It’s been a strange weekend that culminated in some revelations; several as a matter of fact. With the world full of premises, often left unquestioned it’s very easy to find cynicism and anger taking over one’s life. That reached a crisis point, so to speak, over this weekend, as I found myself in danger of crossing that unseen line and allowing cynicism to take over my life.
Of all the mundane places for such a crisis to take place, this one happened in a grocery store. A woman in her mid to late forties came up to me and asked for some money to buy some food. I turned her away because I didn’t have any at the time because I rarely carry cash. But that’s not the real reason I turned her away. In my mind I was thinking she’s a boozer or some other form of addict and I wasn’t giving up my money to feed her habit. I went on about my business and finished my own grocery shopping and at the register, I punched in $20 over… which I didn’t really need the cash myself but thought it might come in handy for hubby to have a little cash on hand, perhaps to eat lunch at a fast food joint or something with the cold weather, perhaps buy a lottery ticket which I don’t do as often as hubby likes.
Outside the store, my path crossed that of the woman’s again. She asked again for food money. Again I turned her away with the same excuse. But then, in a split second argument with myself, I pulled out the $20 I had gotten at the register and handed it to her. She looked at it in total shock because all she was asking for was a couple of dollars. She looked dumbfounded and I suppose my own expression was pretty much the same. She stammered a thank you and turned away.
I came home and put away my groceries and went back to work on Christmas presents. I’ll scrape up a few dollars to buy some cheap toys for the grandsons (they’re easily pleased so anything of their interests will do). Last year, I made the boys housecoats. I made them a little big for growing room and they wear them every day since and they still have about another year of room in them so I went a different route this year for them. They treasure those coats because mammaw made them. One day, I suppose, like my children did before adulthood, they’ll just have to have the latest gadgets and fashions and so on but for now, it’s special when it’s made from the heart. Christmas this year will be almost totally homemade.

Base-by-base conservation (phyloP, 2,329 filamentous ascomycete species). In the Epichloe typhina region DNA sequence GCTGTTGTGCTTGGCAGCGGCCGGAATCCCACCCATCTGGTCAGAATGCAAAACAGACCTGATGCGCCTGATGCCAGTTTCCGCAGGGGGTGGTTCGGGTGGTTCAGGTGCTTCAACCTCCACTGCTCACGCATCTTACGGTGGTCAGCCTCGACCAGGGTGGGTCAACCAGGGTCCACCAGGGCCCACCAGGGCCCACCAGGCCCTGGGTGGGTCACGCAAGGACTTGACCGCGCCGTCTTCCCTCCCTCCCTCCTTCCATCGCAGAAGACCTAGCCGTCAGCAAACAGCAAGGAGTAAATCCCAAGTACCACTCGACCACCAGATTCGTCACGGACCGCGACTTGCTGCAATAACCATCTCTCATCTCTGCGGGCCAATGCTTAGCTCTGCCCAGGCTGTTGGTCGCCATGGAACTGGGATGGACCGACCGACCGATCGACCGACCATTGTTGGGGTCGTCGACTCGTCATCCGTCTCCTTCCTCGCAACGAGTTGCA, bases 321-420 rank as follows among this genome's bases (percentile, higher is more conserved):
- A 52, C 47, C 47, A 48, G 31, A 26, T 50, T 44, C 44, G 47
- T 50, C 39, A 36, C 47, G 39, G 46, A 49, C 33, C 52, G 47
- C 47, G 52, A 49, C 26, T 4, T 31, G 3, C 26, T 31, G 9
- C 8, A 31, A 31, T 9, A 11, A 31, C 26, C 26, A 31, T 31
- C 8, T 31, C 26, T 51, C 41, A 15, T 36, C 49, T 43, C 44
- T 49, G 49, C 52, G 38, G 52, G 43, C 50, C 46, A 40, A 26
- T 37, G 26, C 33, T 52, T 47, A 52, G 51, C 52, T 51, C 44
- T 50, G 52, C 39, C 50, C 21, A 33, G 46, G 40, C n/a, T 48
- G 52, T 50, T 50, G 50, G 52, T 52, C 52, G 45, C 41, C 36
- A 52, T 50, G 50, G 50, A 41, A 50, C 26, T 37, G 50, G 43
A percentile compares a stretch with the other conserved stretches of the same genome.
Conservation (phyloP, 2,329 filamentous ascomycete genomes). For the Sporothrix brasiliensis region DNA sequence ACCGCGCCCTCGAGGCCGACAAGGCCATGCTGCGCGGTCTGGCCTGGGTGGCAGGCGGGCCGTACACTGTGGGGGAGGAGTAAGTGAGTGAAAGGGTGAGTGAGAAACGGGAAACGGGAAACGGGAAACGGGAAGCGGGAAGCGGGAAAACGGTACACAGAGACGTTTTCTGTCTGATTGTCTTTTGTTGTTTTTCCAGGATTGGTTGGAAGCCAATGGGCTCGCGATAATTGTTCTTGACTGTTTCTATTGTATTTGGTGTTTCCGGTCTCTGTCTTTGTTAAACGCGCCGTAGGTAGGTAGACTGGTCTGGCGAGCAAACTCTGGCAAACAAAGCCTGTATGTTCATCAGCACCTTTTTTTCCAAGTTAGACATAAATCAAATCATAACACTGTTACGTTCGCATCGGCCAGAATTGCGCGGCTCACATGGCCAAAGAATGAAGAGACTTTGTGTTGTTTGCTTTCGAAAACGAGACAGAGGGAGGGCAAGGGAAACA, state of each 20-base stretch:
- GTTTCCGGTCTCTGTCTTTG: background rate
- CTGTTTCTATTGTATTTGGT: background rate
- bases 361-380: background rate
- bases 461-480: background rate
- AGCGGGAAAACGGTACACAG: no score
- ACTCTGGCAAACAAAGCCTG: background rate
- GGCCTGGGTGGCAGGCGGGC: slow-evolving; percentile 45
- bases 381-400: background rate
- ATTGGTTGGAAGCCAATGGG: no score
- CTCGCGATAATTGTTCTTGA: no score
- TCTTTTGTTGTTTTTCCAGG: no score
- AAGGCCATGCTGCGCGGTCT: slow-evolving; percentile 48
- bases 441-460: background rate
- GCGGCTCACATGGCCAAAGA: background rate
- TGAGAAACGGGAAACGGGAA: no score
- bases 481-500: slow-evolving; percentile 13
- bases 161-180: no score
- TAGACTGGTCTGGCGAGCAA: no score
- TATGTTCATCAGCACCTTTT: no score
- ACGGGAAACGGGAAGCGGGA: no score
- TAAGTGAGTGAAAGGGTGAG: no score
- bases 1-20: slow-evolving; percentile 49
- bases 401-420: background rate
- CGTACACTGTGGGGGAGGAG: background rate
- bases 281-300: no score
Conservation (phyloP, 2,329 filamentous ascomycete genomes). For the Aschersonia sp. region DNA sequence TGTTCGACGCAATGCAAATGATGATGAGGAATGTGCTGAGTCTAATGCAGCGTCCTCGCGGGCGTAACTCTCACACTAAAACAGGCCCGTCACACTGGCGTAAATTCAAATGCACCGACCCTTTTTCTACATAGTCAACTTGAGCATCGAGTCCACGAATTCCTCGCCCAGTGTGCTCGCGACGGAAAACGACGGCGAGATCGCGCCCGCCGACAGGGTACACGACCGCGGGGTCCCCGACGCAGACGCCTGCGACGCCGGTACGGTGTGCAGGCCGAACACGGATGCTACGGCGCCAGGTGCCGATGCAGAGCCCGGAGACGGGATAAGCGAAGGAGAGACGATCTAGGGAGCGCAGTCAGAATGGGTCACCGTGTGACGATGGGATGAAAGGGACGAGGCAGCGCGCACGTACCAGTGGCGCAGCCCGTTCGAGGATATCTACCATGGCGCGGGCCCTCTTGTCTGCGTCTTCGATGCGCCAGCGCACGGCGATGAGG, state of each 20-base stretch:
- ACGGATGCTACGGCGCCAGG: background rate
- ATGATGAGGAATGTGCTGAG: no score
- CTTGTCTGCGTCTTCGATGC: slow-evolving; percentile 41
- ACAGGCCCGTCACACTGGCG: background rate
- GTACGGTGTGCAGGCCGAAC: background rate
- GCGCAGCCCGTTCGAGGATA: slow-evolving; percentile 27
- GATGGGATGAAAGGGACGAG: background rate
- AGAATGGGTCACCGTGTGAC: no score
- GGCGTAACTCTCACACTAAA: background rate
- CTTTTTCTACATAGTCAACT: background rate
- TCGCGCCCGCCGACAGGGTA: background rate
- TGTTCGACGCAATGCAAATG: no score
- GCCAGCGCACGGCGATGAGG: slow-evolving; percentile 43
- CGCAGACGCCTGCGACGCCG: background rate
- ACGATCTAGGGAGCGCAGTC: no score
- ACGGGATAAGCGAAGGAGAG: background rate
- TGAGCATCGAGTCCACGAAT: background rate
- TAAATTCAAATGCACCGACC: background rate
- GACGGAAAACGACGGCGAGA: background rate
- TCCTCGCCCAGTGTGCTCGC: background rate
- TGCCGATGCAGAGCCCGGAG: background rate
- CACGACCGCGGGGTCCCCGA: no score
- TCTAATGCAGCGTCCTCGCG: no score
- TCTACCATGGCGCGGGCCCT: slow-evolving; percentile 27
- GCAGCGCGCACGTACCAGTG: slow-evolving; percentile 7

Given the other crises this family has experienced over the last 6 months or so, especially of the financial kind, it has become increasingly easy to become so cynical that one is unable to function the way God intended. I was in danger of this happening to me. Perhaps the money was to buy alcohol or drugs, although I doubt it. I believe the person was in real need. The story here isn’t the amount of money but taking on faith that this was a person who was in need and I chose to help when even a week ago my cynicism would have gotten the better of me. When you’re experiencing financial hardships yourself, it’s also easier to become so self-absorbed you don’t focus on anything else. I had to remember: No matter how hard things become or rough the path to something better, there are times when we need to stop and lift up somebody else to keep them going, too. Sure, I could have used the money myself in a dozen different ways but I will never be so hard up that I can’t find anything in me to give to someone else whether it’s money or simply a helping hand to lift someone up after a fall.